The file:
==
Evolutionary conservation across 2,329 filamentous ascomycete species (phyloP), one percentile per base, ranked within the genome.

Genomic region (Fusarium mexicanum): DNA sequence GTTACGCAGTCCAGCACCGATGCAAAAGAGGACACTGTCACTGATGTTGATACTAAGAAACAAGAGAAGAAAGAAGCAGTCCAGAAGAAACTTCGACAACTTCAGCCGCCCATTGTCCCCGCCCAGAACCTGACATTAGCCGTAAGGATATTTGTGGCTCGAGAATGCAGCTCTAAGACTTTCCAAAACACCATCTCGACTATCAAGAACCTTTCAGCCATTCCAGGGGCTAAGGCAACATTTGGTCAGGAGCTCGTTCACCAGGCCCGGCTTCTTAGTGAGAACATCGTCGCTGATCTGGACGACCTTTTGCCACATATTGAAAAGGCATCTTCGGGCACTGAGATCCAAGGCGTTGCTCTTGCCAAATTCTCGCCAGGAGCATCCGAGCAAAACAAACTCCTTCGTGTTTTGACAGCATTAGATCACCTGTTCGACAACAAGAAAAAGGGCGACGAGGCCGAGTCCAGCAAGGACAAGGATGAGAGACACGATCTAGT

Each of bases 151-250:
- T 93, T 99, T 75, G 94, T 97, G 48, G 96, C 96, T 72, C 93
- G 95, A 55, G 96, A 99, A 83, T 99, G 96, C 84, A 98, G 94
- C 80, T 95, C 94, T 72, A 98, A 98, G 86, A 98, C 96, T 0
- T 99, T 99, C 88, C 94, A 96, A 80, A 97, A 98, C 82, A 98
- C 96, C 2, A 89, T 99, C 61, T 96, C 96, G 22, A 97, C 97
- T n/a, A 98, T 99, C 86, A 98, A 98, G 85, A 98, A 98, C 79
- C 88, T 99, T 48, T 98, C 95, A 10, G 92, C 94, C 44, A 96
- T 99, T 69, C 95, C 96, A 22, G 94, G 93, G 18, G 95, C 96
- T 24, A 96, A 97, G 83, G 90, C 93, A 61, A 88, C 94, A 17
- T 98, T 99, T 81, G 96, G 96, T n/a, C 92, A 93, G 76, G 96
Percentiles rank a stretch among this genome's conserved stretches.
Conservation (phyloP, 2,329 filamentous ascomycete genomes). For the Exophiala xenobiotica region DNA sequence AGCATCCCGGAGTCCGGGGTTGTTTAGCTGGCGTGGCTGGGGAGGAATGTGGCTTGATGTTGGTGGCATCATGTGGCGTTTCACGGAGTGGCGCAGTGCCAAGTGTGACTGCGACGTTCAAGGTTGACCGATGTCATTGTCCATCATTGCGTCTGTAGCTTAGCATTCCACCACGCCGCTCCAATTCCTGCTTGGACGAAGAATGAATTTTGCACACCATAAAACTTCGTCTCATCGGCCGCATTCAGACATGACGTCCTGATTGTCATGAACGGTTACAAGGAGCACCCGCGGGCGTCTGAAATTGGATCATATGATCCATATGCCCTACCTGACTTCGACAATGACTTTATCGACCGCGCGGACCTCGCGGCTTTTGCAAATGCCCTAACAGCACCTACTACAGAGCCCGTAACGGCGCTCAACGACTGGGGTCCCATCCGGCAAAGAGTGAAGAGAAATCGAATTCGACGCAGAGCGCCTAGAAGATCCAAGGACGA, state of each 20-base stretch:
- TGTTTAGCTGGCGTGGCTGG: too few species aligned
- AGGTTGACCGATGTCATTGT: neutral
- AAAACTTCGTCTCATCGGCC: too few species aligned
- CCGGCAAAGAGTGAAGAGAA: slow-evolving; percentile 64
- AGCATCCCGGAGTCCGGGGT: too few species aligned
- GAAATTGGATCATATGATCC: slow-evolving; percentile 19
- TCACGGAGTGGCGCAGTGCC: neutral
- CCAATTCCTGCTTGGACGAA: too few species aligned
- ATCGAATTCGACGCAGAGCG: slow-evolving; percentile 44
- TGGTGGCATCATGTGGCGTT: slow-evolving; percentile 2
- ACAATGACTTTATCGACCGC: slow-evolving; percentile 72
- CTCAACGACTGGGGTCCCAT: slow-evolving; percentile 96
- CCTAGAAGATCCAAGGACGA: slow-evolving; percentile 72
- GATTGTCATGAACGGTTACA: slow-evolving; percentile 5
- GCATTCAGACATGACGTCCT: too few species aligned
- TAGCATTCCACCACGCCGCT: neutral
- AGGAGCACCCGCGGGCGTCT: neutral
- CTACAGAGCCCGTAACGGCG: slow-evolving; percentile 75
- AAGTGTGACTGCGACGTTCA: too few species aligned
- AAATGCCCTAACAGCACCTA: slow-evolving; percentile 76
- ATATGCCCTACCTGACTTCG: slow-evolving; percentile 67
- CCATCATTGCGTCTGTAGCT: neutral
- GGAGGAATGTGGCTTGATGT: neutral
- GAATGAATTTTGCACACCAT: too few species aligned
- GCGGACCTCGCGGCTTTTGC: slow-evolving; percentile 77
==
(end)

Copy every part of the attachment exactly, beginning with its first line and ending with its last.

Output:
Evolutionary conservation across 2,329 filamentous ascomycete species (phyloP), one percentile per base, ranked within the genome.

Genomic region (Fusarium mexicanum): DNA sequence GTTACGCAGTCCAGCACCGATGCAAAAGAGGACACTGTCACTGATGTTGATACTAAGAAACAAGAGAAGAAAGAAGCAGTCCAGAAGAAACTTCGACAACTTCAGCCGCCCATTGTCCCCGCCCAGAACCTGACATTAGCCGTAAGGATATTTGTGGCTCGAGAATGCAGCTCTAAGACTTTCCAAAACACCATCTCGACTATCAAGAACCTTTCAGCCATTCCAGGGGCTAAGGCAACATTTGGTCAGGAGCTCGTTCACCAGGCCCGGCTTCTTAGTGAGAACATCGTCGCTGATCTGGACGACCTTTTGCCACATATTGAAAAGGCATCTTCGGGCACTGAGATCCAAGGCGTTGCTCTTGCCAAATTCTCGCCAGGAGCATCCGAGCAAAACAAACTCCTTCGTGTTTTGACAGCATTAGATCACCTGTTCGACAACAAGAAAAAGGGCGACGAGGCCGAGTCCAGCAAGGACAAGGATGAGAGACACGATCTAGT

Each of bases 151-250:
- T 93, T 99, T 75, G 94, T 97, G 48, G 96, C 96, T 72, C 93
- G 95, A 55, G 96, A 99, A 83, T 99, G 96, C 84, A 98, G 94
- C 80, T 95, C 94, T 72, A 98, A 98, G 86, A 98, C 96, T 0
- T 99, T 99, C 88, C 94, A 96, A 80, A 97, A 98, C 82, A 98
- C 96, C 2, A 89, T 99, C 61, T 96, C 96, G 22, A 97, C 97
- T n/a, A 98, T 99, C 86, A 98, A 98, G 85, A 98, A 98, C 79
- C 88, T 99, T 48, T 98, C 95, A 10, G 92, C 94, C 44, A 96
- T 99, T 69, C 95, C 96, A 22, G 94, G 93, G 18, G 95, C 96
- T 24, A 96, A 97, G 83, G 90, C 93, A 61, A 88, C 94, A 17
- T 98, T 99, T 81, G 96, G 96, T n/a, C 92, A 93, G 76, G 96
Percentiles rank a stretch among this genome's conserved stretches.
Conservation (phyloP, 2,329 filamentous ascomycete genomes). For the Exophiala xenobiotica region DNA sequence AGCATCCCGGAGTCCGGGGTTGTTTAGCTGGCGTGGCTGGGGAGGAATGTGGCTTGATGTTGGTGGCATCATGTGGCGTTTCACGGAGTGGCGCAGTGCCAAGTGTGACTGCGACGTTCAAGGTTGACCGATGTCATTGTCCATCATTGCGTCTGTAGCTTAGCATTCCACCACGCCGCTCCAATTCCTGCTTGGACGAAGAATGAATTTTGCACACCATAAAACTTCGTCTCATCGGCCGCATTCAGACATGACGTCCTGATTGTCATGAACGGTTACAAGGAGCACCCGCGGGCGTCTGAAATTGGATCATATGATCCATATGCCCTACCTGACTTCGACAATGACTTTATCGACCGCGCGGACCTCGCGGCTTTTGCAAATGCCCTAACAGCACCTACTACAGAGCCCGTAACGGCGCTCAACGACTGGGGTCCCATCCGGCAAAGAGTGAAGAGAAATCGAATTCGACGCAGAGCGCCTAGAAGATCCAAGGACGA, state of each 20-base stretch:
- TGTTTAGCTGGCGTGGCTGG: too few species aligned
- AGGTTGACCGATGTCATTGT: neutral
- AAAACTTCGTCTCATCGGCC: too few species aligned
- CCGGCAAAGAGTGAAGAGAA: slow-evolving; percentile 64
- AGCATCCCGGAGTCCGGGGT: too few species aligned
- GAAATTGGATCATATGATCC: slow-evolving; percentile 19
- TCACGGAGTGGCGCAGTGCC: neutral
- CCAATTCCTGCTTGGACGAA: too few species aligned
- ATCGAATTCGACGCAGAGCG: slow-evolving; percentile 44
- TGGTGGCATCATGTGGCGTT: slow-evolving; percentile 2
- ACAATGACTTTATCGACCGC: slow-evolving; percentile 72
- CTCAACGACTGGGGTCCCAT: slow-evolving; percentile 96
- CCTAGAAGATCCAAGGACGA: slow-evolving; percentile 72
- GATTGTCATGAACGGTTACA: slow-evolving; percentile 5
- GCATTCAGACATGACGTCCT: too few species aligned
- TAGCATTCCACCACGCCGCT: neutral
- AGGAGCACCCGCGGGCGTCT: neutral
- CTACAGAGCCCGTAACGGCG: slow-evolving; percentile 75
- AAGTGTGACTGCGACGTTCA: too few species aligned
- AAATGCCCTAACAGCACCTA: slow-evolving; percentile 76
- ATATGCCCTACCTGACTTCG: slow-evolving; percentile 67
- CCATCATTGCGTCTGTAGCT: neutral
- GGAGGAATGTGGCTTGATGT: neutral
- GAATGAATTTTGCACACCAT: too few species aligned
- GCGGACCTCGCGGCTTTTGC: slow-evolving; percentile 77